On Saturday 26 July, 2014, Glasgow Film presents “a day-long cinematic spectacular” on the Clyde, a celebration of cinema and the city in collaboration with local arts collective 85A. After a launch event at Glasgow Film Festival 2014, 85A are gearing up for a multimedia, multi-disciplinary extravaganza that looks likely to eclipse their celebrated previous projects Chernozem: Kino and Jan Švankmajer. I spoke to 85A ahead of the event and for a “faceless, non-hierarchical organisation”, they were very forthcoming. An edited version of this interview first appeared on the Glasgow Film website.
Can you explain what 85A is, and introduce the key players?
We’re a group of multi-disciplinary artists who love to put on the kind of events that we’re personally craving, but that really just aren’t about in Glasgow. It generally involves generous servings of loud music, puppetry, masked performances, irreverent audience interaction, site-specific logistics, and a lot of film too. We have created 19 shows since 2008. There are about 12 core members, with many more associates that join in on a project-by-project basis. We also like to produce work from within a faceless, non-hierarchical organisation.
How did 85A come to be involved in this project?
Glasgow Film approached us to be part of their bid for Festival 2014. After the brilliant 2012 Glasgow Film Festival event that 85A organised at the Glue Factory – which featured over 10 site specific micro-cinemas showcasing the work of Czech animator Jan Švankmajer – it was a great chance to contribute to the brief that aimed to transform underused locations along the Clyde promenade into film screening spaces…an opportunity not to be missed.
85A have got a bit of history with building cinemas in unexpected sites. Our very first project was the screening of Stellan Rye’s Der Student von Prag with a live, musical re-scoring, in a disused ice cream van garage in Partick. We went on take over The Old Hairdressers, well before it re-opened as a functioning bar, for our submarine spectacular, The Orzel Film Performance. We had audiences of 50 packed inside an elaborate cardboard set of a WWII Polish sub, all the while watching this 1958 masterpiece as a live crew of musicians and folly artists created the soundscape.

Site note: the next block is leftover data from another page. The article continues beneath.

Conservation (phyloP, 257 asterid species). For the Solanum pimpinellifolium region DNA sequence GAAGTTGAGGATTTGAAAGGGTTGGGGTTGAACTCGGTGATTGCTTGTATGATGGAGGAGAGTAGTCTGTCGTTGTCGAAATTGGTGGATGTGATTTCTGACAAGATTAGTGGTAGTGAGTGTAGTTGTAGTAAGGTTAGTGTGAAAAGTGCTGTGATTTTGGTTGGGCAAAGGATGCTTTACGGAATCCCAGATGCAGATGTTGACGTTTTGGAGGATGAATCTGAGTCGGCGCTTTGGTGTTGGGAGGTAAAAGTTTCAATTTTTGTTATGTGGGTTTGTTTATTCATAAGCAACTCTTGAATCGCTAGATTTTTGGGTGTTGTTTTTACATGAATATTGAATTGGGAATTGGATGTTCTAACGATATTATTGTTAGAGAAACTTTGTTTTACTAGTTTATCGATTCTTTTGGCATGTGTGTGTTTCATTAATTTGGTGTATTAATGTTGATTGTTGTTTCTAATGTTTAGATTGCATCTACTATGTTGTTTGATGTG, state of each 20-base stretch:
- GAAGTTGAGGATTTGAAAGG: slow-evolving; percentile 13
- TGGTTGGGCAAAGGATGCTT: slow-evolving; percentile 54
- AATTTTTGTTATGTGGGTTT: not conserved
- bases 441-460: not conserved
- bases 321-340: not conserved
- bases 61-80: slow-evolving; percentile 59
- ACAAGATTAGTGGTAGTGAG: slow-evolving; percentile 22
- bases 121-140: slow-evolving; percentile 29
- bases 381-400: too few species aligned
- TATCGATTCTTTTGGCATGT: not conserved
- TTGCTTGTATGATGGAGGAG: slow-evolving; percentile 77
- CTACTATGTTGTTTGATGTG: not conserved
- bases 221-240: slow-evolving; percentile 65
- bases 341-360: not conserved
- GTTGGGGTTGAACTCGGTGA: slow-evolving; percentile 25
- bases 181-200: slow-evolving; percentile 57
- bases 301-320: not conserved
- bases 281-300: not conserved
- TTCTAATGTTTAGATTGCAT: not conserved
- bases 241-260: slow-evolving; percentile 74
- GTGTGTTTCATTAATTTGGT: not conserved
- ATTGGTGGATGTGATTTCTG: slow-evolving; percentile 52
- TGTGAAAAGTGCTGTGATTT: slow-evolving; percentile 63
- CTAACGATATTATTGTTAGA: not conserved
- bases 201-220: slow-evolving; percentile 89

Participating artists have been reportedly been asked to look through a cinematic lens at the city’s history of shipbuilding and shipping, and at the history of sport throughout the city. How did you approach this? What kind of technical challenges has it presented?
The main challenge of this project was to conceive an outdoor cinema event on a day where it wouldn’t be dark until 10pm. As such, we didn’t want to keep the audience in a tent or sit in front of a big LED screen. Glasgow Film had secured the amazing Clyde amphitheatre location for the event and we wanted to create a buzzing, celebratory atmosphere along the busy promenade. The solution was to turn the brief on its head and look at cinematography through a performative lens, and create a show about a madcap film shoot, enabling us to look under the skin of cinema and the shipping history without using a screen.